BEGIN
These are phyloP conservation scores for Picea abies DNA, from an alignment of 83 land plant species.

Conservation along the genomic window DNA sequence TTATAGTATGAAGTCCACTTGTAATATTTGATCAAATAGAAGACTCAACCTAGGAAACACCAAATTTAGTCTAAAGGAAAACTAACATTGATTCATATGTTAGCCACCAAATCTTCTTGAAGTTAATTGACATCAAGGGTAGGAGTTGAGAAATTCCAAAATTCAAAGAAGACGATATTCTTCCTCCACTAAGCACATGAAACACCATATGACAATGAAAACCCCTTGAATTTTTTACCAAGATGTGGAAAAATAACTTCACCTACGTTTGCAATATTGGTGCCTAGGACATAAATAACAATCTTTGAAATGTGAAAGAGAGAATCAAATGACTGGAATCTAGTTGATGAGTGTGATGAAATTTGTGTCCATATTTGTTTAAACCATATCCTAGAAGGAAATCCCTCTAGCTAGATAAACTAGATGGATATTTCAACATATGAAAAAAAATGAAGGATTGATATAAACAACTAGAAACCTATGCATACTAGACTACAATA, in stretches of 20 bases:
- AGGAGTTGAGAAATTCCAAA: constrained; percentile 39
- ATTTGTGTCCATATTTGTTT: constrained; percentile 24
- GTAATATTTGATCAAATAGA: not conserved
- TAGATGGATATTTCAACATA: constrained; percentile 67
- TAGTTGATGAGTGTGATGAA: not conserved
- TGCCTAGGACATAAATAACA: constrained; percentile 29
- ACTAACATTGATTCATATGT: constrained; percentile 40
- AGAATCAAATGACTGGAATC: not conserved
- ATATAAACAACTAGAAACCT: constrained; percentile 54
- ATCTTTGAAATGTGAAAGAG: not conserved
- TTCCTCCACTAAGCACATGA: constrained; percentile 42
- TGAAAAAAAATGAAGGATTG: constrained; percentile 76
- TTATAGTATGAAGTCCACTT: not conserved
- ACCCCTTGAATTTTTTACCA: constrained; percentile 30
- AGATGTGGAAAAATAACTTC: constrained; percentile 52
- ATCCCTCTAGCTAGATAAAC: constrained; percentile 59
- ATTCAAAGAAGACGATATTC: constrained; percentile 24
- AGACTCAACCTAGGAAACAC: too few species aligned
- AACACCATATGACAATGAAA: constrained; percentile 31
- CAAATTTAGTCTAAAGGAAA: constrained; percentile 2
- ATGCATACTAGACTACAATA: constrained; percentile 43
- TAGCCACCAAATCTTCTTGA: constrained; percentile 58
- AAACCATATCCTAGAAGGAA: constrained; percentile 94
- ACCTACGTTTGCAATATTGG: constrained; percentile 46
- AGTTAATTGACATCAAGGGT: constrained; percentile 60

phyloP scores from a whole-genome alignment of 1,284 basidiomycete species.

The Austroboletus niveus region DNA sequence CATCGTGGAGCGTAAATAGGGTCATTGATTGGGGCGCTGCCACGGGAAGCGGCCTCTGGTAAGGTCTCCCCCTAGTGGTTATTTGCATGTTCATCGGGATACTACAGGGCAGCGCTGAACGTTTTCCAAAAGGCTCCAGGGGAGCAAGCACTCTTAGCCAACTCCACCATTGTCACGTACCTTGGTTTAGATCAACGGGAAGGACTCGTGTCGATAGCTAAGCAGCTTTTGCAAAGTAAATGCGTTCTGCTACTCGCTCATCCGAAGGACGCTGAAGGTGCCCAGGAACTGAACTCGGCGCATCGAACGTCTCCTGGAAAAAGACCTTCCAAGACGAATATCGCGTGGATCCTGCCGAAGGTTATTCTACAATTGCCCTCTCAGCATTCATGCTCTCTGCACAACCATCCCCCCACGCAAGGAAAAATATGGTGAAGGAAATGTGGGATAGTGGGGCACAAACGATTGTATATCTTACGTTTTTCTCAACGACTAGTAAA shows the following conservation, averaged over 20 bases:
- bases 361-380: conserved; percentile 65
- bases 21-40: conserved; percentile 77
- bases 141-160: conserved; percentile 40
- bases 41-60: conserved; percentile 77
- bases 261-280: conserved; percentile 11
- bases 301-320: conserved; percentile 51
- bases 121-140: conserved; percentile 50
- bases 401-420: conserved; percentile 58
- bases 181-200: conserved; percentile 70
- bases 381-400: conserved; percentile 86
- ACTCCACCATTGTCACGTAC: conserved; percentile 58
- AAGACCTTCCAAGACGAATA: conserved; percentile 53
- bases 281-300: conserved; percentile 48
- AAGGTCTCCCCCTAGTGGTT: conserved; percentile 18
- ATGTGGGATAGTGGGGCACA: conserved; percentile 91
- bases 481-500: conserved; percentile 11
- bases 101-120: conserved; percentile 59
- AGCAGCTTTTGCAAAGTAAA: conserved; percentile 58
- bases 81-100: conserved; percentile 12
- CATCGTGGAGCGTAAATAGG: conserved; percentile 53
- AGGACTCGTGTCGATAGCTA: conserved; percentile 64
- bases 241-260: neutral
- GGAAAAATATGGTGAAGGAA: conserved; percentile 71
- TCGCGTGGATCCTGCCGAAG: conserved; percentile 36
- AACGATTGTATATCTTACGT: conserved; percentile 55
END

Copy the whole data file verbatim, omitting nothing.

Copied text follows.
These are phyloP conservation scores for Picea abies DNA, from an alignment of 83 land plant species.

Conservation along the genomic window DNA sequence TTATAGTATGAAGTCCACTTGTAATATTTGATCAAATAGAAGACTCAACCTAGGAAACACCAAATTTAGTCTAAAGGAAAACTAACATTGATTCATATGTTAGCCACCAAATCTTCTTGAAGTTAATTGACATCAAGGGTAGGAGTTGAGAAATTCCAAAATTCAAAGAAGACGATATTCTTCCTCCACTAAGCACATGAAACACCATATGACAATGAAAACCCCTTGAATTTTTTACCAAGATGTGGAAAAATAACTTCACCTACGTTTGCAATATTGGTGCCTAGGACATAAATAACAATCTTTGAAATGTGAAAGAGAGAATCAAATGACTGGAATCTAGTTGATGAGTGTGATGAAATTTGTGTCCATATTTGTTTAAACCATATCCTAGAAGGAAATCCCTCTAGCTAGATAAACTAGATGGATATTTCAACATATGAAAAAAAATGAAGGATTGATATAAACAACTAGAAACCTATGCATACTAGACTACAATA, in stretches of 20 bases:
- AGGAGTTGAGAAATTCCAAA: constrained; percentile 39
- ATTTGTGTCCATATTTGTTT: constrained; percentile 24
- GTAATATTTGATCAAATAGA: not conserved
- TAGATGGATATTTCAACATA: constrained; percentile 67
- TAGTTGATGAGTGTGATGAA: not conserved
- TGCCTAGGACATAAATAACA: constrained; percentile 29
- ACTAACATTGATTCATATGT: constrained; percentile 40
- AGAATCAAATGACTGGAATC: not conserved
- ATATAAACAACTAGAAACCT: constrained; percentile 54
- ATCTTTGAAATGTGAAAGAG: not conserved
- TTCCTCCACTAAGCACATGA: constrained; percentile 42
- TGAAAAAAAATGAAGGATTG: constrained; percentile 76
- TTATAGTATGAAGTCCACTT: not conserved
- ACCCCTTGAATTTTTTACCA: constrained; percentile 30
- AGATGTGGAAAAATAACTTC: constrained; percentile 52
- ATCCCTCTAGCTAGATAAAC: constrained; percentile 59
- ATTCAAAGAAGACGATATTC: constrained; percentile 24
- AGACTCAACCTAGGAAACAC: too few species aligned
- AACACCATATGACAATGAAA: constrained; percentile 31
- CAAATTTAGTCTAAAGGAAA: constrained; percentile 2
- ATGCATACTAGACTACAATA: constrained; percentile 43
- TAGCCACCAAATCTTCTTGA: constrained; percentile 58
- AAACCATATCCTAGAAGGAA: constrained; percentile 94
- ACCTACGTTTGCAATATTGG: constrained; percentile 46
- AGTTAATTGACATCAAGGGT: constrained; percentile 60

phyloP scores from a whole-genome alignment of 1,284 basidiomycete species.

The Austroboletus niveus region DNA sequence CATCGTGGAGCGTAAATAGGGTCATTGATTGGGGCGCTGCCACGGGAAGCGGCCTCTGGTAAGGTCTCCCCCTAGTGGTTATTTGCATGTTCATCGGGATACTACAGGGCAGCGCTGAACGTTTTCCAAAAGGCTCCAGGGGAGCAAGCACTCTTAGCCAACTCCACCATTGTCACGTACCTTGGTTTAGATCAACGGGAAGGACTCGTGTCGATAGCTAAGCAGCTTTTGCAAAGTAAATGCGTTCTGCTACTCGCTCATCCGAAGGACGCTGAAGGTGCCCAGGAACTGAACTCGGCGCATCGAACGTCTCCTGGAAAAAGACCTTCCAAGACGAATATCGCGTGGATCCTGCCGAAGGTTATTCTACAATTGCCCTCTCAGCATTCATGCTCTCTGCACAACCATCCCCCCACGCAAGGAAAAATATGGTGAAGGAAATGTGGGATAGTGGGGCACAAACGATTGTATATCTTACGTTTTTCTCAACGACTAGTAAA shows the following conservation, averaged over 20 bases:
- bases 361-380: conserved; percentile 65
- bases 21-40: conserved; percentile 77
- bases 141-160: conserved; percentile 40
- bases 41-60: conserved; percentile 77
- bases 261-280: conserved; percentile 11
- bases 301-320: conserved; percentile 51
- bases 121-140: conserved; percentile 50
- bases 401-420: conserved; percentile 58
- bases 181-200: conserved; percentile 70
- bases 381-400: conserved; percentile 86
- ACTCCACCATTGTCACGTAC: conserved; percentile 58
- AAGACCTTCCAAGACGAATA: conserved; percentile 53
- bases 281-300: conserved; percentile 48
- AAGGTCTCCCCCTAGTGGTT: conserved; percentile 18
- ATGTGGGATAGTGGGGCACA: conserved; percentile 91
- bases 481-500: conserved; percentile 11
- bases 101-120: conserved; percentile 59
- AGCAGCTTTTGCAAAGTAAA: conserved; percentile 58
- bases 81-100: conserved; percentile 12
- CATCGTGGAGCGTAAATAGG: conserved; percentile 53
- AGGACTCGTGTCGATAGCTA: conserved; percentile 64
- bases 241-260: neutral
- GGAAAAATATGGTGAAGGAA: conserved; percentile 71
- TCGCGTGGATCCTGCCGAAG: conserved; percentile 36
- AACGATTGTATATCTTACGT: conserved; percentile 55